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KUNC is among the founding partners of the Mountain West News Bureau, a collaboration of public media stations that serve the Western states of Colorado, Idaho, Nevada, New Mexico, Utah and Wyoming.

Clean Water Act Roll Backs Will Most Affect Western States

Mountain streams run high in the spring but can be dry by fall.
Flickr Creative Commons/momo go via Attribution-NonCommercial 2.0 Generic (CC BY-NC 2.0)
Mountain streams run high in the spring but can be dry by fall.

Western states are likely to be affected most by the Trump administration's proposal to roll back parts of the Clean Water Act. The Environmental Protection Agency would no longer give special protections to thousands of miles of seasonal streams and millions of acres of wetlands that often go dry by late summer in the arid West. That would leave states to decide whether to protect such waters themselves. 

University of Wyoming Ecosystem Science Professor Ginger Paige said that would be just fine with Wyoming water managers.

"Wyoming likes, as most Western states do, to have control of what goes on within their state and within their water resources," said Paige.

She said pollutants like salts and methane gases from energy development sites do sometimes contaminate such ephemeral waterways. She said right now water conservation districts are working well with state agencies, but it's unclear whether the state has the manpower to monitor all of those without federal oversight.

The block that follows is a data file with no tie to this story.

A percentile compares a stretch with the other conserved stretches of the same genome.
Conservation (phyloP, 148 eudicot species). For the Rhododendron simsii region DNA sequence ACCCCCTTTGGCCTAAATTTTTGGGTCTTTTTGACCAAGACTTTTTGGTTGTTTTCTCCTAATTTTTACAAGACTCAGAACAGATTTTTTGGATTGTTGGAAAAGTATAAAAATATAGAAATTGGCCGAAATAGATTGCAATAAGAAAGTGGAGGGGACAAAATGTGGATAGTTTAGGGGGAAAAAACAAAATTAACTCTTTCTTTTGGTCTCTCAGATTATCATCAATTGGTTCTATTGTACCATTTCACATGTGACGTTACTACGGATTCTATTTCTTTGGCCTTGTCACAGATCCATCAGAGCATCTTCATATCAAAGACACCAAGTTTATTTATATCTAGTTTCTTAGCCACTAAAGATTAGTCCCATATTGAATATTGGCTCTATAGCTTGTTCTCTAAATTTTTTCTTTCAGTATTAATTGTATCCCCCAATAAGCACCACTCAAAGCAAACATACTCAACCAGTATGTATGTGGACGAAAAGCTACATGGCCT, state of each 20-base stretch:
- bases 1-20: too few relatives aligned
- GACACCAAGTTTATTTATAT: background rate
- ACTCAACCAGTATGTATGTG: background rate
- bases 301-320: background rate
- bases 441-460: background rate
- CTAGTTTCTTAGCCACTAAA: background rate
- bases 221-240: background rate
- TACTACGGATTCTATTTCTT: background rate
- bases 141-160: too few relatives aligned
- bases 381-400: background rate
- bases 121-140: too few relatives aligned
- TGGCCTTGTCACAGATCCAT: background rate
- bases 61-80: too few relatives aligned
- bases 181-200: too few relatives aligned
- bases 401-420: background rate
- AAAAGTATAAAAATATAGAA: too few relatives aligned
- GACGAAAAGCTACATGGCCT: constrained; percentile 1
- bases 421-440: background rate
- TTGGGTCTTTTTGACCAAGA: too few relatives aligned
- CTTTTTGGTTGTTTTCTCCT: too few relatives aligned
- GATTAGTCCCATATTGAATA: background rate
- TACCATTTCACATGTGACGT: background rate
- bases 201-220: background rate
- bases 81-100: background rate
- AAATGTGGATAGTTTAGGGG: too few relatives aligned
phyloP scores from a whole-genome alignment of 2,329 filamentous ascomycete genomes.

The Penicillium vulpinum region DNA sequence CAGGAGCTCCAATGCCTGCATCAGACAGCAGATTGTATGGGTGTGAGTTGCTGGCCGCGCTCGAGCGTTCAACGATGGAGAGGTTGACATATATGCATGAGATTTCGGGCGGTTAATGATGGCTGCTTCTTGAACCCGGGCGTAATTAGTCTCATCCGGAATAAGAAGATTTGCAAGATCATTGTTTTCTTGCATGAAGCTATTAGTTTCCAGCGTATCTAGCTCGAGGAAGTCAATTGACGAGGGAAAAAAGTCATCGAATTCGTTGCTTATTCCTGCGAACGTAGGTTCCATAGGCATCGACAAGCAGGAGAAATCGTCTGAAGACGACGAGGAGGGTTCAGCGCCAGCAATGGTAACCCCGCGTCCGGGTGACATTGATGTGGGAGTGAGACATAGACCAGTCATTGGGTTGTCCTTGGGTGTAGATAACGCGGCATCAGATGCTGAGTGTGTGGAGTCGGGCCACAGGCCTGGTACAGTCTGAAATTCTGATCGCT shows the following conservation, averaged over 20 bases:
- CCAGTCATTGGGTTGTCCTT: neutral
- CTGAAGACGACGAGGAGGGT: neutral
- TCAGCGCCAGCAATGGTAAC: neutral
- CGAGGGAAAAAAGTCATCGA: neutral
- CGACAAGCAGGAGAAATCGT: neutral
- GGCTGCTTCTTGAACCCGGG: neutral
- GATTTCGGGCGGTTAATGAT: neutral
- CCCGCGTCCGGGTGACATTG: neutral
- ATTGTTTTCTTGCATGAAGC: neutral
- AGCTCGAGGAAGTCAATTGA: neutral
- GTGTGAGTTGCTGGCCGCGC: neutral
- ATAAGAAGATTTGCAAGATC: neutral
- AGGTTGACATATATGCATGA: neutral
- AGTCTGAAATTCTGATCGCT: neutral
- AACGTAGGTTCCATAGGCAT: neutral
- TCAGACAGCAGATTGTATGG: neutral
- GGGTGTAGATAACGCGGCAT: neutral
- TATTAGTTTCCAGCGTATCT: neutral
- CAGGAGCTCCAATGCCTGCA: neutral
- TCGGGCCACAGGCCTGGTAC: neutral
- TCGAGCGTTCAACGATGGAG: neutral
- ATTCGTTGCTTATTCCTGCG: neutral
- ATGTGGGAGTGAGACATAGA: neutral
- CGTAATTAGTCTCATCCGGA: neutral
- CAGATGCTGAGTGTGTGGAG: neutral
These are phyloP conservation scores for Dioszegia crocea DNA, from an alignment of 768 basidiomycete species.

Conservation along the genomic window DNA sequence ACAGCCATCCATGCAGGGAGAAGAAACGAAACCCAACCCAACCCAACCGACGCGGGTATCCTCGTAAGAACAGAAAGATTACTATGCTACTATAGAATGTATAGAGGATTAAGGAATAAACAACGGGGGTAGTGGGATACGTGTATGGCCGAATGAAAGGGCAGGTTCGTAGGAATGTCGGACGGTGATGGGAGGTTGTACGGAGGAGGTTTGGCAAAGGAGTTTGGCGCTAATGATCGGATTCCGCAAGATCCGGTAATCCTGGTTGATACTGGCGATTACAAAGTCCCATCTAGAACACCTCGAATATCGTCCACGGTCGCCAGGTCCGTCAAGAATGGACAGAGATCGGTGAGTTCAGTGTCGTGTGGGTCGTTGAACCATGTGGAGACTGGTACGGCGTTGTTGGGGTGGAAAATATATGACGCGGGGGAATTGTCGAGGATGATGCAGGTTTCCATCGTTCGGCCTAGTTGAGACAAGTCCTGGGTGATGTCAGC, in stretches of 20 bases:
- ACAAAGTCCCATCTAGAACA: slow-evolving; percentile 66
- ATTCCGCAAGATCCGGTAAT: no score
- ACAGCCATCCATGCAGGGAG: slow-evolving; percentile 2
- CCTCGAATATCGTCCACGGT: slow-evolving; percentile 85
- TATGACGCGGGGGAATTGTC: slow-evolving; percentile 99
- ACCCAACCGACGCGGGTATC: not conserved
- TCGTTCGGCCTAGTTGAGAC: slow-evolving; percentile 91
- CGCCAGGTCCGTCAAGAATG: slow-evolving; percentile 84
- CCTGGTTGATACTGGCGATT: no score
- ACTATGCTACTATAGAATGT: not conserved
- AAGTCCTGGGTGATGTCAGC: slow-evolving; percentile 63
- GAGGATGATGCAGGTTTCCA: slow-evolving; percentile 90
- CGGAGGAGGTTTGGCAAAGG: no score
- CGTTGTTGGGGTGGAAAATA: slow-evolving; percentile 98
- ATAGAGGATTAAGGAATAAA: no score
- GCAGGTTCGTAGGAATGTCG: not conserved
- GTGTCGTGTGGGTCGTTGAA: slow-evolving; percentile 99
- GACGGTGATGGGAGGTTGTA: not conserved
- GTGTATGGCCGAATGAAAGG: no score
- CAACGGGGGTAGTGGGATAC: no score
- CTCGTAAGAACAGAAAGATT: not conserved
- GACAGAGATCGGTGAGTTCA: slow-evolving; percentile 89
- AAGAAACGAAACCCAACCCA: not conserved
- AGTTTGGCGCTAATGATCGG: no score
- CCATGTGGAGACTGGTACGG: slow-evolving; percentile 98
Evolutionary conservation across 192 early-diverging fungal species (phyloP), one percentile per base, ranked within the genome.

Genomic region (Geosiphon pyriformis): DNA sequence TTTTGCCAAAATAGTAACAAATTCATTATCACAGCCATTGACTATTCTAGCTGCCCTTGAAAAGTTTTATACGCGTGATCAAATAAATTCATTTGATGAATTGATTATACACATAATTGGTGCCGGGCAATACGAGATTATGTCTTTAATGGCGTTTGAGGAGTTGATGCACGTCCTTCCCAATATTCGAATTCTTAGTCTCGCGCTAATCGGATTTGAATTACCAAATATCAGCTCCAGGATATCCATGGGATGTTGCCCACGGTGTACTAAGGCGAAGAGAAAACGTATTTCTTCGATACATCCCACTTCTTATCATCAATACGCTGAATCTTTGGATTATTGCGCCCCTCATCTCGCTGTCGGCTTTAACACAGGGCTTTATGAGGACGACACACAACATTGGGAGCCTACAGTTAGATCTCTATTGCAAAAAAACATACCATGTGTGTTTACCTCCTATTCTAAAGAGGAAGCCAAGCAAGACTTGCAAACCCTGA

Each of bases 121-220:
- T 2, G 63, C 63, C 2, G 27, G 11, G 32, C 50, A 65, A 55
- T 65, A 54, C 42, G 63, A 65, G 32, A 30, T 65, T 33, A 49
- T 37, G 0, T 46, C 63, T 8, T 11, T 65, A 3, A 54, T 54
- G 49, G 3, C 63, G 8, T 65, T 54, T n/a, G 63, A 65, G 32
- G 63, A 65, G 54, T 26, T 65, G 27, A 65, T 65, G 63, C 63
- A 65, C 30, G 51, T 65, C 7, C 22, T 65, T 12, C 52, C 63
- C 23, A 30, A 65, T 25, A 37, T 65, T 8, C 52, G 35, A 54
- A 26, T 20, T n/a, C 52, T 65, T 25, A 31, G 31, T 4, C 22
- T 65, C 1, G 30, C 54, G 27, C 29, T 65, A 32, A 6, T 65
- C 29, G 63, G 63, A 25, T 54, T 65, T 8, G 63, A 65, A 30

Western Resource Advocates attorney Ariel Calmes said such monitoring is incredibly important.

"Because many of those intermittent streams are located on federal lands," she said. "They're high up in the mountains and those are drinking water."

Calmes said some Western states like Utah already have strong rules on their books, but other states like Wyoming might cut corners. She said it has a smaller population and no state income tax and may not have the funding to monitor all those small and elusive bodies of water.

This story was produced by the Mountain West News Bureau, a collaboration between Wyoming Public Media, Boise State Public Radio in Idaho, KUER in Salt Lake City and KRCC and KUNC in Colorado.

Copyright 2020 Wyoming Public Radio. To see more, visit .

Melodie Edwards graduated with an MFA from the University of Michigan on Colby Fellowship where she received two Hopwood Awards in fiction and nonfiction. Glimmer Trainpublished “Si-Si-Gwa-D” in 2002 where it was one of the winners of their New Writers fiction contest. She has published stories in S outh Dakota Quarterly, North Dakota Review, Michigan Quarterly, Prairie Schooner, Crazyhorseand others. She is the recipient of the Doubleday Wyoming Arts Council Award for Women. “The Bird Lady” aired on NPR's Selected Shorts and Prairie Schoonernominated the story for a Pushcart Prize. She has a story upcoming in an anthology of animal stories, published by Ashland Creek Press. She is the author of "Hikes Around Fort Collins," now in its third printing. She is circulating Outlawry,a novel about archeology theft in the 1930's with publishing houses. She is currently working on a young adult trilogy about a secret society of crows and ravens.
Melodie Edwards
Phone: 307-766-2405